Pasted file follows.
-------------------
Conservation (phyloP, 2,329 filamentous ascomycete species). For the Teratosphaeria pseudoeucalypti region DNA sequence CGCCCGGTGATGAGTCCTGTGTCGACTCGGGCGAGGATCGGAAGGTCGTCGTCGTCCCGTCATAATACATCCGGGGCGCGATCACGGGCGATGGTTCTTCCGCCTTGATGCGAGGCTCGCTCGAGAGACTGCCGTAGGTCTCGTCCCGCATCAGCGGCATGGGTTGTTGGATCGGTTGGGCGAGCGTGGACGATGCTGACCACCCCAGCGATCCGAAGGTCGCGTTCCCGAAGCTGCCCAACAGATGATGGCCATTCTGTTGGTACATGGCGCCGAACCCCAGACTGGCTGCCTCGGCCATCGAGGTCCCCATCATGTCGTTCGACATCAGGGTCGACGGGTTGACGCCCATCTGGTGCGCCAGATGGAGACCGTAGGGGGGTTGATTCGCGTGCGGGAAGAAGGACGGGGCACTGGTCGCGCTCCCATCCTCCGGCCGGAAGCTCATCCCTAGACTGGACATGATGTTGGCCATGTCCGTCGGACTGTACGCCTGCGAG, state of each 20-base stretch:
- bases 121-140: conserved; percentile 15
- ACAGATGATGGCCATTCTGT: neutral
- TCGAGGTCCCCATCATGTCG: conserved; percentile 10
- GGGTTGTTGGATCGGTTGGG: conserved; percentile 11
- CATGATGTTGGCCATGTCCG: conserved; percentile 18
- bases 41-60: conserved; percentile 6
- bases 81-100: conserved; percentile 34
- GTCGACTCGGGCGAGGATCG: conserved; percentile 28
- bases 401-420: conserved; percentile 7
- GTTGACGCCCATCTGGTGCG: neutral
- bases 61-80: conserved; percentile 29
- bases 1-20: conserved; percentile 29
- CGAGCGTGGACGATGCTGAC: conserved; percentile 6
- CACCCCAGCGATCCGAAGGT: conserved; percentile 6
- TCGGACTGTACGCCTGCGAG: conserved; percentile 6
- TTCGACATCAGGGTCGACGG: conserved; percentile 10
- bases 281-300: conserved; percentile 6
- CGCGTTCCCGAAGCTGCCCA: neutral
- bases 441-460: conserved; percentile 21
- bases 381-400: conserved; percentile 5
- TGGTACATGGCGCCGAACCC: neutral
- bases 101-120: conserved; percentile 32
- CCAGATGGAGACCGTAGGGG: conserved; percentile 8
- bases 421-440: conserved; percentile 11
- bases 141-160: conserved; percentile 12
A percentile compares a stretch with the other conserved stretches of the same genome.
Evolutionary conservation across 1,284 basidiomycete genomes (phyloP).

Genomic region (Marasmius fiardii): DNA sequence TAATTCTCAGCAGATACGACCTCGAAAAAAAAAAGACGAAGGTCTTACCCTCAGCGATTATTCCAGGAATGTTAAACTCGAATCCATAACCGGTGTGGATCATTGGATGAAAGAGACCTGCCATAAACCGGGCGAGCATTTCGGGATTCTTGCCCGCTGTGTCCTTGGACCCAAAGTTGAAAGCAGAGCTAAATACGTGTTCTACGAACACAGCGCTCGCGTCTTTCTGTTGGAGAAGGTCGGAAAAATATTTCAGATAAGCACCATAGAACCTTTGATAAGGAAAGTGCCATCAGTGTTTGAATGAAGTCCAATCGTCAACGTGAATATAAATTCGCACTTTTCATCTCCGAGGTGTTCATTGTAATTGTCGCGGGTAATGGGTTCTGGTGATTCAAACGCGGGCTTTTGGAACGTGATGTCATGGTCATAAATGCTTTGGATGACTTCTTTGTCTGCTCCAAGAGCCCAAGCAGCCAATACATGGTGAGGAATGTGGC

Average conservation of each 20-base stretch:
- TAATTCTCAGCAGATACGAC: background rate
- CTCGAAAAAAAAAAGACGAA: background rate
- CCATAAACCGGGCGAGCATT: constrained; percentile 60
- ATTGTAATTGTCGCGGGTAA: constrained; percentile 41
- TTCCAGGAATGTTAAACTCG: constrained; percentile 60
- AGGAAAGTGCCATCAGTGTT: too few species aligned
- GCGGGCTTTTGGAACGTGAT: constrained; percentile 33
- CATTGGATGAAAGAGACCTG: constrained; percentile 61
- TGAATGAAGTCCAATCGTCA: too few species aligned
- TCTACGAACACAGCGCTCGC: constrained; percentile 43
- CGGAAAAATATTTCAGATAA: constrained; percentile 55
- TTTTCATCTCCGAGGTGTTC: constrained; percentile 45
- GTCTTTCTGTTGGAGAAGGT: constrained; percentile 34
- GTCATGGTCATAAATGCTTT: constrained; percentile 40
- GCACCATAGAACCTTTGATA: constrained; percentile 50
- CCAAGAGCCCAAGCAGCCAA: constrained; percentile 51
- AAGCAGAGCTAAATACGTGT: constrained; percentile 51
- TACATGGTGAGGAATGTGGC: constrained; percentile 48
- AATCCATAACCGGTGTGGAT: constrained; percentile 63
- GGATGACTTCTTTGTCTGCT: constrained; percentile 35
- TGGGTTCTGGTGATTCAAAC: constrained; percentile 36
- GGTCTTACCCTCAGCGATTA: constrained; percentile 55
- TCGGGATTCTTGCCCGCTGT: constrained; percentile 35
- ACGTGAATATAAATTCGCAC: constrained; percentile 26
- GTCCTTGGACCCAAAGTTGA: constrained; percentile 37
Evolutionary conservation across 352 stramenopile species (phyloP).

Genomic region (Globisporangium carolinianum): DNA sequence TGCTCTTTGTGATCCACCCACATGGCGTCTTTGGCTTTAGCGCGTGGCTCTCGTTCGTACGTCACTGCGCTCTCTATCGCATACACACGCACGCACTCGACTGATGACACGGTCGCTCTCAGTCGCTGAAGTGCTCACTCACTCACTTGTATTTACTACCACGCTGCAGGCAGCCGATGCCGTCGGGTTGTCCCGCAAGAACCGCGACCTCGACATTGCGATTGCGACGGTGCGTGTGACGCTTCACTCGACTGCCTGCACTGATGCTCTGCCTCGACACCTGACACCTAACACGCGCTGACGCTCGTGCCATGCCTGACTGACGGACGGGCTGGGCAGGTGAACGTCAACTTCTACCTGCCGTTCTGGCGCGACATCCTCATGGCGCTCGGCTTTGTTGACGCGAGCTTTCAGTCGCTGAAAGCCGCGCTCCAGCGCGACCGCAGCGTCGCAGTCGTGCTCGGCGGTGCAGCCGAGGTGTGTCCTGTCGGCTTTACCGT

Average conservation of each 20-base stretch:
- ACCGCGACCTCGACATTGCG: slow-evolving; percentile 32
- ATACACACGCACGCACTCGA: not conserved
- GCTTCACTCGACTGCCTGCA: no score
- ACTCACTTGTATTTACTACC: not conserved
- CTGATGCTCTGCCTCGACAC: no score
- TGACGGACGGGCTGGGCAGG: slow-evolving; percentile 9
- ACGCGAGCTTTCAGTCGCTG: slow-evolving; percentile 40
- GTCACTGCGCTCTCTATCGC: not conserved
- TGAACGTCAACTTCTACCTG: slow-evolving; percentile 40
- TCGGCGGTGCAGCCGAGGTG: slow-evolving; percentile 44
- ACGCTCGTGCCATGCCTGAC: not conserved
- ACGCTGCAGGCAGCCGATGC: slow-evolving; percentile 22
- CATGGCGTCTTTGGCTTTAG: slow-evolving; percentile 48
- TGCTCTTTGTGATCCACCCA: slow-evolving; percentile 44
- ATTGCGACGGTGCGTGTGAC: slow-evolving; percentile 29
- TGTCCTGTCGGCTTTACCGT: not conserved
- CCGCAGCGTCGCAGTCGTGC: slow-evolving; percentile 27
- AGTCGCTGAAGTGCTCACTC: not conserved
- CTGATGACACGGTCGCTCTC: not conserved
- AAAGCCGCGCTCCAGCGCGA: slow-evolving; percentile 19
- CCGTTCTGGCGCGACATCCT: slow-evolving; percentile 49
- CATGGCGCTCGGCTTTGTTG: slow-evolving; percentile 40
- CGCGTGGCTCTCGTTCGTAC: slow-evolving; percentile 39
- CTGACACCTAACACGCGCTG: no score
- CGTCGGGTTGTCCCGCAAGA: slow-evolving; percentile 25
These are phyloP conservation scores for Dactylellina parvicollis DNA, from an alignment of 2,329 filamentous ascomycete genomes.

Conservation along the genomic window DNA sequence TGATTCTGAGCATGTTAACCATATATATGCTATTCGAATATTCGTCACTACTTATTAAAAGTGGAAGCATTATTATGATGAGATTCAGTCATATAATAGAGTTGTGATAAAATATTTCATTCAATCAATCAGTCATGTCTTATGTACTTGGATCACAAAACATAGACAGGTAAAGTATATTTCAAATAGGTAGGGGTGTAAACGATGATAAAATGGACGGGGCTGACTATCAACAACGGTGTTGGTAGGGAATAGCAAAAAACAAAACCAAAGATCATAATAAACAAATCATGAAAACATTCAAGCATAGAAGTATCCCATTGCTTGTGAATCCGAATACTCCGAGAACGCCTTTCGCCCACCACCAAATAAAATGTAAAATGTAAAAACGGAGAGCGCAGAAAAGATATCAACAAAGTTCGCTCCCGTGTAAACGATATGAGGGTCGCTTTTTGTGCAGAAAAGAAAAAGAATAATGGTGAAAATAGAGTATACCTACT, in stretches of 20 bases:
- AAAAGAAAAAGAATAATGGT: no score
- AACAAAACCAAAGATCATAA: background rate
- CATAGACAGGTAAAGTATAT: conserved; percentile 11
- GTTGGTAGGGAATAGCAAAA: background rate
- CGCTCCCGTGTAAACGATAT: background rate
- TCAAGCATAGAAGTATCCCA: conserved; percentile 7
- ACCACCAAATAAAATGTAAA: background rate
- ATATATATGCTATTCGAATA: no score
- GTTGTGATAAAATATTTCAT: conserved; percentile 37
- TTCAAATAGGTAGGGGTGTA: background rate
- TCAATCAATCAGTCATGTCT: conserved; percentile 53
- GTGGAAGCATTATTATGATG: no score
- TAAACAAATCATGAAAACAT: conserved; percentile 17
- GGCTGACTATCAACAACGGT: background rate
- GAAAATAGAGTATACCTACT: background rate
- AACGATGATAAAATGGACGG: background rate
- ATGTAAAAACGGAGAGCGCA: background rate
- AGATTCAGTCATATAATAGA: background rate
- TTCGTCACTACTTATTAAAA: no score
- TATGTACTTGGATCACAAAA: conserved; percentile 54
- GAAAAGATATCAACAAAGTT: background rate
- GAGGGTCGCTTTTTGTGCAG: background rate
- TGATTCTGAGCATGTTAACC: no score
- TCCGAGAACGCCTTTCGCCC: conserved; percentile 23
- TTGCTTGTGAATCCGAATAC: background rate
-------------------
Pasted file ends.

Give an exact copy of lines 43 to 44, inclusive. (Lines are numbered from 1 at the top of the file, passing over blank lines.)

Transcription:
- GTCTTTCTGTTGGAGAAGGT: constrained; percentile 34
- GTCATGGTCATAAATGCTTT: constrained; percentile 40